After nearly three years of art therapists, psychologists, assessments, tests, a research program and most recently, a comprehensive round of testing and interviews at the Attention, Behavior, Learning Clinic at CU, we finally have an official diagnosis of what our son has been going through. Childhood depression, Severe Anxiety Disorder, ADHD (of the inattentive variety) and a learning disability which is presenting as dyslexia. His working memory, the part that stores things like the multiplication table, does not work like most of ours. Every time he deals with something that involves rote memory, like the multiplication table, it is almost like it is the first time he has seen it. He has to relearn it over, and over. Yet, he is of average intelligence, average IQ and he is extremely compassionate, kind and thoughtful. He's funny. He's amazing. His brain just seems to be wired a bit differently. And if the above mentioned teacher thinks it is too difficult to handle a child with various different abilities, she should try being that child.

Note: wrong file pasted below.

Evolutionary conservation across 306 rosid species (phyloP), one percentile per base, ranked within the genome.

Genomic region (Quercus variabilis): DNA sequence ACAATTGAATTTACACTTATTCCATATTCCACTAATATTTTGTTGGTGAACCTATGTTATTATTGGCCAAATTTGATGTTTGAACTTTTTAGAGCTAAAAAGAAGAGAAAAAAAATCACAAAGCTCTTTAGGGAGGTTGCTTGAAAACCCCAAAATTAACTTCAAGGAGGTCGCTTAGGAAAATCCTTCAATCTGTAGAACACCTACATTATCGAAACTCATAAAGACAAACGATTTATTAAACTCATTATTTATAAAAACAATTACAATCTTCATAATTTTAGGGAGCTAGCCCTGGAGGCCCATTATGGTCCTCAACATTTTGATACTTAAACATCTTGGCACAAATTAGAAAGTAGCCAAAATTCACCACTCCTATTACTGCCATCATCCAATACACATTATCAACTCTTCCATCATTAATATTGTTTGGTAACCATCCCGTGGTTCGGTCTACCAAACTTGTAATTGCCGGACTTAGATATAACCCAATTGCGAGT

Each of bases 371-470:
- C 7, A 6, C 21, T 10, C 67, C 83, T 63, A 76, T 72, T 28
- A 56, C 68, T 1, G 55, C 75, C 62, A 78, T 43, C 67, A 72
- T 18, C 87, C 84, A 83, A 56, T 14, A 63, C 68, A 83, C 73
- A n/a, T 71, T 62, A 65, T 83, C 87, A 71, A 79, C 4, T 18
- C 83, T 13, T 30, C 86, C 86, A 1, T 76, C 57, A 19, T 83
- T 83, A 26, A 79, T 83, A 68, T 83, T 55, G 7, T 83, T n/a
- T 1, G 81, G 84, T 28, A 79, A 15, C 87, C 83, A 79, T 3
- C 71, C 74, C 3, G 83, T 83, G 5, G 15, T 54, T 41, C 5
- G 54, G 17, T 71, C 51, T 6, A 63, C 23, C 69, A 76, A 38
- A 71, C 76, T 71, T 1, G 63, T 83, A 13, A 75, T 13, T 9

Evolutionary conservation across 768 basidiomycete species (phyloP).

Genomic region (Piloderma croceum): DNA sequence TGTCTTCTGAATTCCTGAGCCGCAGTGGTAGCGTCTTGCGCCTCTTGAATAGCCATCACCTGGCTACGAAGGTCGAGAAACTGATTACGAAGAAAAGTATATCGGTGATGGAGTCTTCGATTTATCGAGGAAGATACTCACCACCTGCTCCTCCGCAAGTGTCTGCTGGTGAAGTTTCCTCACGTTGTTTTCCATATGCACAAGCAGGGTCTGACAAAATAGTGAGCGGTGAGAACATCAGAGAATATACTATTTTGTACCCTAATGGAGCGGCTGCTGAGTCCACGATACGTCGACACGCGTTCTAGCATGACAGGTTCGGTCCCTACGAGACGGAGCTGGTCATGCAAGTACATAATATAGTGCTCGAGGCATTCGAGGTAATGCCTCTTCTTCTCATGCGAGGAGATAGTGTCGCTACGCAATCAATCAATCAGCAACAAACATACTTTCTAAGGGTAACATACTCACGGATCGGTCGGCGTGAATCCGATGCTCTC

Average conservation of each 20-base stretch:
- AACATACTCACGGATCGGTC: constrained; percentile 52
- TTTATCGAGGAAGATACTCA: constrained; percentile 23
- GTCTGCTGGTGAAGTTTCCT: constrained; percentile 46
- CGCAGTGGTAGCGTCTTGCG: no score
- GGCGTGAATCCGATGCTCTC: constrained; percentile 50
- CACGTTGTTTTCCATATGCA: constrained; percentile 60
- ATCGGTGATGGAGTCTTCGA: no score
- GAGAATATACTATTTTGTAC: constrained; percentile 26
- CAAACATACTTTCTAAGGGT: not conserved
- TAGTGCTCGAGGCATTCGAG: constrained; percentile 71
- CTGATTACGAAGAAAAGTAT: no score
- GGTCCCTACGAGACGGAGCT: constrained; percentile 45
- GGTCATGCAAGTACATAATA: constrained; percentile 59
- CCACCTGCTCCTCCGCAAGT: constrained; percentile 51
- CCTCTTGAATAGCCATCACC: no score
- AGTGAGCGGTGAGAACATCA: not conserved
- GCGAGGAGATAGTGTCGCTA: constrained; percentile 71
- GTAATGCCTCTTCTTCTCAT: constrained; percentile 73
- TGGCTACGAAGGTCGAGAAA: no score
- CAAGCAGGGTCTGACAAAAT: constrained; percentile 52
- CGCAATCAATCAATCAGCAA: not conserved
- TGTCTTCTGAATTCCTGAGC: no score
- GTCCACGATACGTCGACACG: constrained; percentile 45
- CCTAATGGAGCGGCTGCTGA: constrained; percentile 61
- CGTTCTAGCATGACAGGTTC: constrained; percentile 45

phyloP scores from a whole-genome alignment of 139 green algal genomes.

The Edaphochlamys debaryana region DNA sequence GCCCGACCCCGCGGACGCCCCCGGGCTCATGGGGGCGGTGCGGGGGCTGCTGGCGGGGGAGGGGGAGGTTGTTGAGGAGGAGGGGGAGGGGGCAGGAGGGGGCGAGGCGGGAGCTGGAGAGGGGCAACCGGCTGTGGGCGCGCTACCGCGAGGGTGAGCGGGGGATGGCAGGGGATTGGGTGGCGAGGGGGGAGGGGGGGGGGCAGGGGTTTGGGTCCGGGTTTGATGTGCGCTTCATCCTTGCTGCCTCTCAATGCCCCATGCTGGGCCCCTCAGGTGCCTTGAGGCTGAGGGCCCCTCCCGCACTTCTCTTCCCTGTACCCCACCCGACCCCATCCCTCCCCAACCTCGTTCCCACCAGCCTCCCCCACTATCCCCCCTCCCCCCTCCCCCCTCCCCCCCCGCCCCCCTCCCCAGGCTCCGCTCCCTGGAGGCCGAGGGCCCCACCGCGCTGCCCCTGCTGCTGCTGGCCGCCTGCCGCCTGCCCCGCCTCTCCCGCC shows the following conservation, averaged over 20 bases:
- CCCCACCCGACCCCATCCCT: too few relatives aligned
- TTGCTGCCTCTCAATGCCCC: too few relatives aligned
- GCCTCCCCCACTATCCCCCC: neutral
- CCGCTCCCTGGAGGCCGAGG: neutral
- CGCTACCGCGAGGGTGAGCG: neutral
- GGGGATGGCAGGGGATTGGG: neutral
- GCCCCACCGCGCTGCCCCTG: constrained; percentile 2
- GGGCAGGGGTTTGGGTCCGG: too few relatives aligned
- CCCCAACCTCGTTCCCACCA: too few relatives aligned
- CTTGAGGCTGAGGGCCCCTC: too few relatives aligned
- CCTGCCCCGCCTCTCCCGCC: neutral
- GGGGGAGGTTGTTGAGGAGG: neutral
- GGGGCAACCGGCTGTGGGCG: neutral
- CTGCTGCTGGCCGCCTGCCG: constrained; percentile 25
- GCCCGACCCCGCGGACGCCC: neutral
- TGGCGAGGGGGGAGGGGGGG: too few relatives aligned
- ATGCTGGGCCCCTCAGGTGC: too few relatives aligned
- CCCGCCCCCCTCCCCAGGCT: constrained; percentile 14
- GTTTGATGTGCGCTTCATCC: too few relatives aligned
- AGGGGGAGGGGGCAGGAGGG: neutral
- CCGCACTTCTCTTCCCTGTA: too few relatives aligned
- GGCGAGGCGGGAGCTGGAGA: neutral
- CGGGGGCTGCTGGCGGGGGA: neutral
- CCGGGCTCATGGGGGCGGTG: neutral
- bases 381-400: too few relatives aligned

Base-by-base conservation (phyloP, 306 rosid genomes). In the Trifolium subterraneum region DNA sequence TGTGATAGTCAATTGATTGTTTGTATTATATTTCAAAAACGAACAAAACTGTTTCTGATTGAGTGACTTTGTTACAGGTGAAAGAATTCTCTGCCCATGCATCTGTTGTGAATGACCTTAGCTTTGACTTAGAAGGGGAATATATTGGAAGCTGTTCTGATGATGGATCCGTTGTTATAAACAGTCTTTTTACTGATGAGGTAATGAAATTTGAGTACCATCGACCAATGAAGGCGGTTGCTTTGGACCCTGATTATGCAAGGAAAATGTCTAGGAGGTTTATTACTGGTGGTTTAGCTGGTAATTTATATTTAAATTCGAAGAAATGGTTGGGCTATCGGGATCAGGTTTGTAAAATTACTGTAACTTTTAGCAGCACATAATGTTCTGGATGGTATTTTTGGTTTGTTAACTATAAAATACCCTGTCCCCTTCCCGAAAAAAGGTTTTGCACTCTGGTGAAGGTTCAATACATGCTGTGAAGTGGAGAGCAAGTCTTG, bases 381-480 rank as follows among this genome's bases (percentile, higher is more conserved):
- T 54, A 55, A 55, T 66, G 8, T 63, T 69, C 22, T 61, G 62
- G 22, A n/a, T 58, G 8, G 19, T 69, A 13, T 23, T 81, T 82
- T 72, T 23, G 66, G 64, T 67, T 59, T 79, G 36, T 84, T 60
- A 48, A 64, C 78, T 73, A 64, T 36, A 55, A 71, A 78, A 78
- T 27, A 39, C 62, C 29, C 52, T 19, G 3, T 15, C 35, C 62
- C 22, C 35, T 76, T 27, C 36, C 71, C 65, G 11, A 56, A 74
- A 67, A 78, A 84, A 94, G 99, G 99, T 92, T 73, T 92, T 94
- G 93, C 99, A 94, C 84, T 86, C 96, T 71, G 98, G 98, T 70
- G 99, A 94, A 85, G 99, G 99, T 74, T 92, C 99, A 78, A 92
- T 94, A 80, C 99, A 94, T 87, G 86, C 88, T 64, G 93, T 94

Yesterday, just like the majority of his days, my son comes home from school and lays on the sofa, with his back to me. He's crying. I sit by him and try to hold him. He doesn't want to be held. So I sit there, and try to talk to him. He won't talk. He eventually gets up and gets his sketchbook and writes in it. "I can't think, I can't think, my brain isn't working. I can't do anything. I can't focus. I don't know. I don't know. I have to go to the hospital. Help me. Help me. Help me. Help me. Help me. Help me." He fills three pages of similar statements, but some are so garbled that they are impossible to read; a mishmash of letters and words that deteriorate into nonsense. And the frustrating part, and I'm sure it's more so for him, is that many are words that he does know how to spell. I bought the sketchbook, hoping that maybe drawing would help him relax sometimes, but it's nearly filled from front to back with crying faces and his messy handwriting, repeating over and over how stupid he is, and how he can't do anything. Help me. Help me. And. I. Can't. Help. I can't help. He begs for me to take him to the hospital, because his head doesn't feel right. I imagine that crushing power of depression, and anxiety and then try to combine it with ADHD and dyslexia...